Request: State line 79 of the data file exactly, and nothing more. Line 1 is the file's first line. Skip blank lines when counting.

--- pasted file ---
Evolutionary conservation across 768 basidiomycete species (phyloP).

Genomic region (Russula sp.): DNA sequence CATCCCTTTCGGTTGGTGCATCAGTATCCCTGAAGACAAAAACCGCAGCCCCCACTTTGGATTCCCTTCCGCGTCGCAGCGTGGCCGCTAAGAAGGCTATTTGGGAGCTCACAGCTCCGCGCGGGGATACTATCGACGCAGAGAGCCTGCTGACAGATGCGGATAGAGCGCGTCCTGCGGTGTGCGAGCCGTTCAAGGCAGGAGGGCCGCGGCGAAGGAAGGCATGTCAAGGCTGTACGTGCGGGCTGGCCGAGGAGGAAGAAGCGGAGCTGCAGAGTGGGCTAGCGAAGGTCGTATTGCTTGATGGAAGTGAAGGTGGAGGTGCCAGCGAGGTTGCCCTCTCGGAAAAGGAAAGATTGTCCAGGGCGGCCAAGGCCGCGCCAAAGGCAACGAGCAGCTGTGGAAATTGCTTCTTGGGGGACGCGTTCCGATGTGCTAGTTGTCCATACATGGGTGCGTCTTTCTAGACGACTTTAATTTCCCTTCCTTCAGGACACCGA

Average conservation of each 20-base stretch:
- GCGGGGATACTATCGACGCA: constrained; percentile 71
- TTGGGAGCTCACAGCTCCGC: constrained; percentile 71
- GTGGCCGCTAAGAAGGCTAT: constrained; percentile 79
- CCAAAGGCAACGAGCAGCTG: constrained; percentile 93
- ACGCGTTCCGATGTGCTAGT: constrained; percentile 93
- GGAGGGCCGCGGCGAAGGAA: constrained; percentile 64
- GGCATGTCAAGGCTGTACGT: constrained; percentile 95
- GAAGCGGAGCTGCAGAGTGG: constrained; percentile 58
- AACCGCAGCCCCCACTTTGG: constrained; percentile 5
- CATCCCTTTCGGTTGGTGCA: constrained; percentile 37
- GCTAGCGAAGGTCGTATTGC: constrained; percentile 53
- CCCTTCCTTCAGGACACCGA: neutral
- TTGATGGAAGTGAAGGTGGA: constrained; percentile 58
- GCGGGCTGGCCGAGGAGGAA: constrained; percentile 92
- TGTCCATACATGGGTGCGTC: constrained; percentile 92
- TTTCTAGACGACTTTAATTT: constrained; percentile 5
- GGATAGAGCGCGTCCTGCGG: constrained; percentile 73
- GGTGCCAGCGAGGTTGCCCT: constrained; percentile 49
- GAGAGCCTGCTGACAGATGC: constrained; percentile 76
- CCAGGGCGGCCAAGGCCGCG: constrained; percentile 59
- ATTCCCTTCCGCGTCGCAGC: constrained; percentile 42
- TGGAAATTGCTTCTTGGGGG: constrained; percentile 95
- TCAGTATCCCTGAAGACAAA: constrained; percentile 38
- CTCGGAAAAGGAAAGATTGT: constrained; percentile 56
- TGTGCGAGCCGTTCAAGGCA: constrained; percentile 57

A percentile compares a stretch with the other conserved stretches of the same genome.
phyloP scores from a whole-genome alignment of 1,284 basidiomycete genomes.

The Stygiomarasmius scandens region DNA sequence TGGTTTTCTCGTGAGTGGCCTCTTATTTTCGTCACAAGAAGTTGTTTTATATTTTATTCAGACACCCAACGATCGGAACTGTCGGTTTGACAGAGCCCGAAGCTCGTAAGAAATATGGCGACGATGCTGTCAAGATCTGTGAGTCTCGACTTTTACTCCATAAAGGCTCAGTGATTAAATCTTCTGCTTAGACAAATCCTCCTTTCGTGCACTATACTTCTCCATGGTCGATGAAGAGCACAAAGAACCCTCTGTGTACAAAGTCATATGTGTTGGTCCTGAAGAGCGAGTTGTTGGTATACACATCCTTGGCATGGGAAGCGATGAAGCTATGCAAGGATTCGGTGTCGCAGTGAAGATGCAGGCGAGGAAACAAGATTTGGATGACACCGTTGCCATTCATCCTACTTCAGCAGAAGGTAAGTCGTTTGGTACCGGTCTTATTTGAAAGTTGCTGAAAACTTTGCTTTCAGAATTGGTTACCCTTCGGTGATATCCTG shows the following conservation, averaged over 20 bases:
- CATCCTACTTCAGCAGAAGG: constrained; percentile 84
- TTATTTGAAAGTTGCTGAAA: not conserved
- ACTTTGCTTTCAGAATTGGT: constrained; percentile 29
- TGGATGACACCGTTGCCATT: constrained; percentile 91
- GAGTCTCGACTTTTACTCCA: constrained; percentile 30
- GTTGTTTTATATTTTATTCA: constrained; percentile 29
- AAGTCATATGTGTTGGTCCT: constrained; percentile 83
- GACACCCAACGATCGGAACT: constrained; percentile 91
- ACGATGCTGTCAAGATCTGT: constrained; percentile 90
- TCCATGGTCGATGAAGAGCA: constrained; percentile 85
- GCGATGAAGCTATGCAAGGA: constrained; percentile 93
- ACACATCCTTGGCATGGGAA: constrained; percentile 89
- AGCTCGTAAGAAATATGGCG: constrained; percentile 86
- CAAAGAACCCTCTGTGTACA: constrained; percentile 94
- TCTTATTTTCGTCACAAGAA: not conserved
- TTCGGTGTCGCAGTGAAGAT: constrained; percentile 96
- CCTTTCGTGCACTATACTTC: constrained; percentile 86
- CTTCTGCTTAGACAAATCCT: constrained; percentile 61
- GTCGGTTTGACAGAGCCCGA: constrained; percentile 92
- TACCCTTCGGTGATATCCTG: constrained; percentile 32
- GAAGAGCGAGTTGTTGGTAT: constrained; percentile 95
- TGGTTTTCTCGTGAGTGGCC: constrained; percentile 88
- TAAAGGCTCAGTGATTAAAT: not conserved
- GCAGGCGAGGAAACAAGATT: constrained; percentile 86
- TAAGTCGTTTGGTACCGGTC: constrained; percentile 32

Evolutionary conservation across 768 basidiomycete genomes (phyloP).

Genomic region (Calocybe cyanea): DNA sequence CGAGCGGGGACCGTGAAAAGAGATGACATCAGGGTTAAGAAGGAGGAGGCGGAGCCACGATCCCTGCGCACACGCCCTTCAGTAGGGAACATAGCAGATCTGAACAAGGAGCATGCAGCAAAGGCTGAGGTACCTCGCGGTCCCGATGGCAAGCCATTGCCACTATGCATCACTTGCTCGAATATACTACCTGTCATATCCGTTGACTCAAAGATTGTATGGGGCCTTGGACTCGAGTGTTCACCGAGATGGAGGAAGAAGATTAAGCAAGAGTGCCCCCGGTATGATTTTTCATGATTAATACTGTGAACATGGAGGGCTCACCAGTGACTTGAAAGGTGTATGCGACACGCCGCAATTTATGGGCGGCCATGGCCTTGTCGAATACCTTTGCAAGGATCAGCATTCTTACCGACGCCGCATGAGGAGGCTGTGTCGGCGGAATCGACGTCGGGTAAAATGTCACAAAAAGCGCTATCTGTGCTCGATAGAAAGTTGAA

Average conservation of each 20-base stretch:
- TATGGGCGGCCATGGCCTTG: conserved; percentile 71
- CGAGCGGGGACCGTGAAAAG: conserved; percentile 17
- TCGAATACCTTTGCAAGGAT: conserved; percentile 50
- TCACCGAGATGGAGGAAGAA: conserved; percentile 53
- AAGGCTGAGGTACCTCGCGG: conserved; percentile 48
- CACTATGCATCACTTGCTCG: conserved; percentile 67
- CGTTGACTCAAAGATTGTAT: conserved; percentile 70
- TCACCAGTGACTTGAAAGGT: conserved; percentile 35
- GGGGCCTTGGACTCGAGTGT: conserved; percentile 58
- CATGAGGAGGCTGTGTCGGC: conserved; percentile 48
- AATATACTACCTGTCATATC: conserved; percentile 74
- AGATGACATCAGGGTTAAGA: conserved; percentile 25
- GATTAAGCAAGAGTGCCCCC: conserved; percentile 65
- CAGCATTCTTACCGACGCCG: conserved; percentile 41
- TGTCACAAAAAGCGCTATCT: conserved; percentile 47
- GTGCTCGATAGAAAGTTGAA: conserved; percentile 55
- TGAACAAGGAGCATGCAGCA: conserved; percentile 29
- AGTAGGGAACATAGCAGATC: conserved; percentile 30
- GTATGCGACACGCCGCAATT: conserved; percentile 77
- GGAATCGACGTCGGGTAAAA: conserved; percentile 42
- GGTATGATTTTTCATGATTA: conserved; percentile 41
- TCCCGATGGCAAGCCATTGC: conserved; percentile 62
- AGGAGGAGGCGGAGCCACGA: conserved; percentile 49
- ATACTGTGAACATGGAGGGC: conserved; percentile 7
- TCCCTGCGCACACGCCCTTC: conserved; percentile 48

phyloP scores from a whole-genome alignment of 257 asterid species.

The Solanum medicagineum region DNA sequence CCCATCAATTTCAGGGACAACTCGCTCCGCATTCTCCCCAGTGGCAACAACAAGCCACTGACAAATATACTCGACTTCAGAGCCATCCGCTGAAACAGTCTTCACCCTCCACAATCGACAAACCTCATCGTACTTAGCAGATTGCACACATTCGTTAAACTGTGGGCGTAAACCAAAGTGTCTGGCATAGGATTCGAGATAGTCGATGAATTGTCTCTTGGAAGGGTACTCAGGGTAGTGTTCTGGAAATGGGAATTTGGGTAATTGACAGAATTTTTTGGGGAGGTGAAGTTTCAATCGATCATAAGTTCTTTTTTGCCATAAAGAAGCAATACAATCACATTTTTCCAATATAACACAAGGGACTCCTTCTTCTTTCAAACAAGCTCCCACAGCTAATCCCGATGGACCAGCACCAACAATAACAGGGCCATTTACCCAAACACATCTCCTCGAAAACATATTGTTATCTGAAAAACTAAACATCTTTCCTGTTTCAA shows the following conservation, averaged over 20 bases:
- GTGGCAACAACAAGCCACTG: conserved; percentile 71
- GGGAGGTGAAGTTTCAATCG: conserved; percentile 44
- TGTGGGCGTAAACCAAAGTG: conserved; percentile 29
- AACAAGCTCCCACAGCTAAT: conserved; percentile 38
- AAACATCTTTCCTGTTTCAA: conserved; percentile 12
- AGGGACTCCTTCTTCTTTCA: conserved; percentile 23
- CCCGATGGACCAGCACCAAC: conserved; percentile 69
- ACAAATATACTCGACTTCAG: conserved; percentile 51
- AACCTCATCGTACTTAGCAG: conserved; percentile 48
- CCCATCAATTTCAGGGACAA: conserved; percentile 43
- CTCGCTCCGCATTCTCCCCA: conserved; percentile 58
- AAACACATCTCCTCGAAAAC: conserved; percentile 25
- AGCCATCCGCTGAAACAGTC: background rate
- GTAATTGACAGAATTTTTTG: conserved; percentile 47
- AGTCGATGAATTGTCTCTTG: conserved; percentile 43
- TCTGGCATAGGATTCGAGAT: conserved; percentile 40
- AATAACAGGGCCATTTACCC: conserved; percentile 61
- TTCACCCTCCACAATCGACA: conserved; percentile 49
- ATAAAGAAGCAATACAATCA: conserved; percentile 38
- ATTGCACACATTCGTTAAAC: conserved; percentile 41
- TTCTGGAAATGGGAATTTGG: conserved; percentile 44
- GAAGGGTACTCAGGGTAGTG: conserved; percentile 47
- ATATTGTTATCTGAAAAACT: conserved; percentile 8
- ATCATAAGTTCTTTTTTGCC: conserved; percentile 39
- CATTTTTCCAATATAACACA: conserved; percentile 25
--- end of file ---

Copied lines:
- GGAATCGACGTCGGGTAAAA: conserved; percentile 42